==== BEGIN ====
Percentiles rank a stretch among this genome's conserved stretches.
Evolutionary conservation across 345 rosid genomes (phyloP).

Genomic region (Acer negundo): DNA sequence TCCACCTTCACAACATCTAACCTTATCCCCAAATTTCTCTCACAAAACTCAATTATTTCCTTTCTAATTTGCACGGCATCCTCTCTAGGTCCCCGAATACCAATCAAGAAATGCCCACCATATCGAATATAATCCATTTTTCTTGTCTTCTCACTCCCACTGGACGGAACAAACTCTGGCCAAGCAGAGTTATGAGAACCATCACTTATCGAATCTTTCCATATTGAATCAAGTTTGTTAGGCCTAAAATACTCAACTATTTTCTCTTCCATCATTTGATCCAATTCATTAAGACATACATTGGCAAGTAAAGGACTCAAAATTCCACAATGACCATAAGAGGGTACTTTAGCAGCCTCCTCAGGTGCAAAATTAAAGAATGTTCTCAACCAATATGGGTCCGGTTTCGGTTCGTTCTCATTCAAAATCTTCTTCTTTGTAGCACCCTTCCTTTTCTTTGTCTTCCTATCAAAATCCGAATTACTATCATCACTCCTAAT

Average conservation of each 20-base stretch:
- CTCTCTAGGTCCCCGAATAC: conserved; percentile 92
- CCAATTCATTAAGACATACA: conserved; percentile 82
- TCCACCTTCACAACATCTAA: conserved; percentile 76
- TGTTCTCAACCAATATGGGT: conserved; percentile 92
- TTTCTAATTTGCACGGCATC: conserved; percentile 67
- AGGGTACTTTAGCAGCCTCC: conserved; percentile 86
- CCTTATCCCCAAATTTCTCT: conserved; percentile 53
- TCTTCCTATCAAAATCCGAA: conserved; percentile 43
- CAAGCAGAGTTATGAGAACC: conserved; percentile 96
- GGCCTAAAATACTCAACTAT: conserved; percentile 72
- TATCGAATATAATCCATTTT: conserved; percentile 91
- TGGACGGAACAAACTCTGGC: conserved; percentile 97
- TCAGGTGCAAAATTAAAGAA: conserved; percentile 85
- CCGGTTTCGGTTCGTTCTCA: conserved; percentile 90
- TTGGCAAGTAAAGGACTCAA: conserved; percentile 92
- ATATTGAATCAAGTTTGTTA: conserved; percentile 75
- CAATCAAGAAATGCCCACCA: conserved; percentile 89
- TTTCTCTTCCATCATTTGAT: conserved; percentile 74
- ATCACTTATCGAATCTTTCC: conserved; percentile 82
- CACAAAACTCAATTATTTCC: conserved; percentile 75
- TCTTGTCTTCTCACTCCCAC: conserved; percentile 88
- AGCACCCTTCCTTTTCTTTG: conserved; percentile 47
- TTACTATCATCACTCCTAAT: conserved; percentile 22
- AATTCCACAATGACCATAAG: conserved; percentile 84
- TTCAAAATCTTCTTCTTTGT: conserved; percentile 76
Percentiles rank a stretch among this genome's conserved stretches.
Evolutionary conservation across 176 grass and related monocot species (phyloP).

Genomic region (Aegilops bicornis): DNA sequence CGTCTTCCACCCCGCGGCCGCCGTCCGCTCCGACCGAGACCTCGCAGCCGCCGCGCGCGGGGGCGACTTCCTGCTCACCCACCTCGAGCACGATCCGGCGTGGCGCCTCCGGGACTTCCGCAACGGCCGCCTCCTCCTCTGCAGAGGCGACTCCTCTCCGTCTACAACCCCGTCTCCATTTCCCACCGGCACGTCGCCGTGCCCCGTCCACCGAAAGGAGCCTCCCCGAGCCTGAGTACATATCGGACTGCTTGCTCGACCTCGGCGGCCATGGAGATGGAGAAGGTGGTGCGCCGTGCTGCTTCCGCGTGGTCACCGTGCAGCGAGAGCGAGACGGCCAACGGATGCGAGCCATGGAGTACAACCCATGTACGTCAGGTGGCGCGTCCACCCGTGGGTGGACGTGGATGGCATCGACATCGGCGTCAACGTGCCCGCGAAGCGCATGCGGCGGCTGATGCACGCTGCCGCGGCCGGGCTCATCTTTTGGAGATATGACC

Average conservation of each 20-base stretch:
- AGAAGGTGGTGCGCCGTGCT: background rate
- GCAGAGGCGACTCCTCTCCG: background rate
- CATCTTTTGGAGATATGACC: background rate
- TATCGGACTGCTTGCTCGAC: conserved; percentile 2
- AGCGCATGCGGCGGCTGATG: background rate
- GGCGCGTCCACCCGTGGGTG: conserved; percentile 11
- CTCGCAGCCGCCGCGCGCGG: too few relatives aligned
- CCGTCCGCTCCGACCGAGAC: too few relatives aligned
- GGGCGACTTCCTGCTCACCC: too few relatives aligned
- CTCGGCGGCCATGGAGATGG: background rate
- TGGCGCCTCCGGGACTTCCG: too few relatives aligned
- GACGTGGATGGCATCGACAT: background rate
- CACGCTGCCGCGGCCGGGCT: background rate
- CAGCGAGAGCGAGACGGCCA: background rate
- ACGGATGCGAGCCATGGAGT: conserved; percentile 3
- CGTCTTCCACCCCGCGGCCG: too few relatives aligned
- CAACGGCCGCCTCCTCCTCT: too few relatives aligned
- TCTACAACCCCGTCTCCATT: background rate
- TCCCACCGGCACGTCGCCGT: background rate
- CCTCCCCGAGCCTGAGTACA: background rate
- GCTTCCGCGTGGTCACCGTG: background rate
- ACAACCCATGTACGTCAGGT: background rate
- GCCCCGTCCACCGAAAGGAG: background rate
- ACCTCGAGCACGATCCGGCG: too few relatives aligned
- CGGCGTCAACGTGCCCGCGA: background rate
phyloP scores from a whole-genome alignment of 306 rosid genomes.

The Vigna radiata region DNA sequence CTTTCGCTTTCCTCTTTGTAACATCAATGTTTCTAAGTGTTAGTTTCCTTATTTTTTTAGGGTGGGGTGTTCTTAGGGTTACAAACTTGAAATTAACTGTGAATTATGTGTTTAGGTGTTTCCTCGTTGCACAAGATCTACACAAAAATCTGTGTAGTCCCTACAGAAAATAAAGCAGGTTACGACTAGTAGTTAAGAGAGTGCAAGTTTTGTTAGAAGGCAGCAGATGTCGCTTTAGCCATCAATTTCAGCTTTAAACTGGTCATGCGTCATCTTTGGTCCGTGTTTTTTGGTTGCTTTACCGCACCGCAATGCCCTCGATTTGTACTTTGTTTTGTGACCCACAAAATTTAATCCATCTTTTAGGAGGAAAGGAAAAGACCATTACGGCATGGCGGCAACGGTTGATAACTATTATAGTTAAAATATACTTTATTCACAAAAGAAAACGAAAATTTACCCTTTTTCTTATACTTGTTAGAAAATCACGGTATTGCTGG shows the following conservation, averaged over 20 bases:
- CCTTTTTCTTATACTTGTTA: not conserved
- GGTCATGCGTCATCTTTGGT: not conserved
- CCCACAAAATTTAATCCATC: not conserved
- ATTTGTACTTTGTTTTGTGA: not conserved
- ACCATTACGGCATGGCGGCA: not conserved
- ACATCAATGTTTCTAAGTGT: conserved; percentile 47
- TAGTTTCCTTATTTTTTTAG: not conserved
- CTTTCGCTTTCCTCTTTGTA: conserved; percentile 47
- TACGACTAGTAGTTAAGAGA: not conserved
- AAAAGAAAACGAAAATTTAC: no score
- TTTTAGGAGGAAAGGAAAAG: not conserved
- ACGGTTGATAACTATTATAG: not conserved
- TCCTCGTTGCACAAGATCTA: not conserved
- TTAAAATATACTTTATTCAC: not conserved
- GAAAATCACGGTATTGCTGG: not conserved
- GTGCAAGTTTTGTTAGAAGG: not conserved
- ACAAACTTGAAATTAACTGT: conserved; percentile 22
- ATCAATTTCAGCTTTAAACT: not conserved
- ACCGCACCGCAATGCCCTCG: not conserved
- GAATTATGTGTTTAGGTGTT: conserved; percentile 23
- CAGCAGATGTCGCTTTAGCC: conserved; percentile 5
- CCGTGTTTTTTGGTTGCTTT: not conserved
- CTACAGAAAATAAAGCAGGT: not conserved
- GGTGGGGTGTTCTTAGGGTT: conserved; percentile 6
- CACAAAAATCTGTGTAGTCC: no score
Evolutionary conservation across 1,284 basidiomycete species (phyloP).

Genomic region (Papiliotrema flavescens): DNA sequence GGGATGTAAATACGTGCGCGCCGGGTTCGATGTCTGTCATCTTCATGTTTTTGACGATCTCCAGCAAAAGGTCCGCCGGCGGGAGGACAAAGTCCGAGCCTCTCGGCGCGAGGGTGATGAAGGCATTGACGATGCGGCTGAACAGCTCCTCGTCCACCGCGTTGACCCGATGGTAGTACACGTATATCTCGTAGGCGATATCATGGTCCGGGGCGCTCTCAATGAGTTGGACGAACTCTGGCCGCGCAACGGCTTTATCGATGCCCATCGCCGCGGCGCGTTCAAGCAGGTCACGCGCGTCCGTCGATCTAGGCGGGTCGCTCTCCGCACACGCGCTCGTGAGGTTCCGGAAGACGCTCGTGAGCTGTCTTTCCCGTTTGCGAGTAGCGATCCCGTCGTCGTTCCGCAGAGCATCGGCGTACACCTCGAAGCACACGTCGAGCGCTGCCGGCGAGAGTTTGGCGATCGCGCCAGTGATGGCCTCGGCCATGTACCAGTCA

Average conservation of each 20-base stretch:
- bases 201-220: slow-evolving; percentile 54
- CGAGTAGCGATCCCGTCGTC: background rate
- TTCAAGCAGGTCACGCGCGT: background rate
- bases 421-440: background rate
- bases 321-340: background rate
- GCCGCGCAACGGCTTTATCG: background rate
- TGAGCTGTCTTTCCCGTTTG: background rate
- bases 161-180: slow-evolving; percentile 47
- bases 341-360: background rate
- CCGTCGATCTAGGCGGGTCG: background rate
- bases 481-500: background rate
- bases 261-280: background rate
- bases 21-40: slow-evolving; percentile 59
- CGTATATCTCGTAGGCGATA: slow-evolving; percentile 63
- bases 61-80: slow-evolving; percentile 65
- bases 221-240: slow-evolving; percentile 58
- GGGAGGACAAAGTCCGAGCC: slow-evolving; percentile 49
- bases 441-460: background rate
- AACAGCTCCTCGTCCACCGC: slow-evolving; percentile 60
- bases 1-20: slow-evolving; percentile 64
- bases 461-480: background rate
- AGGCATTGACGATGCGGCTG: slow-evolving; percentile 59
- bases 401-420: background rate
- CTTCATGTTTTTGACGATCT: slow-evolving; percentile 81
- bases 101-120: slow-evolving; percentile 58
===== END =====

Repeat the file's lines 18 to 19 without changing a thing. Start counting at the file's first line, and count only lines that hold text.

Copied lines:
- CCGGTTTCGGTTCGTTCTCA: conserved; percentile 90
- TTGGCAAGTAAAGGACTCAA: conserved; percentile 92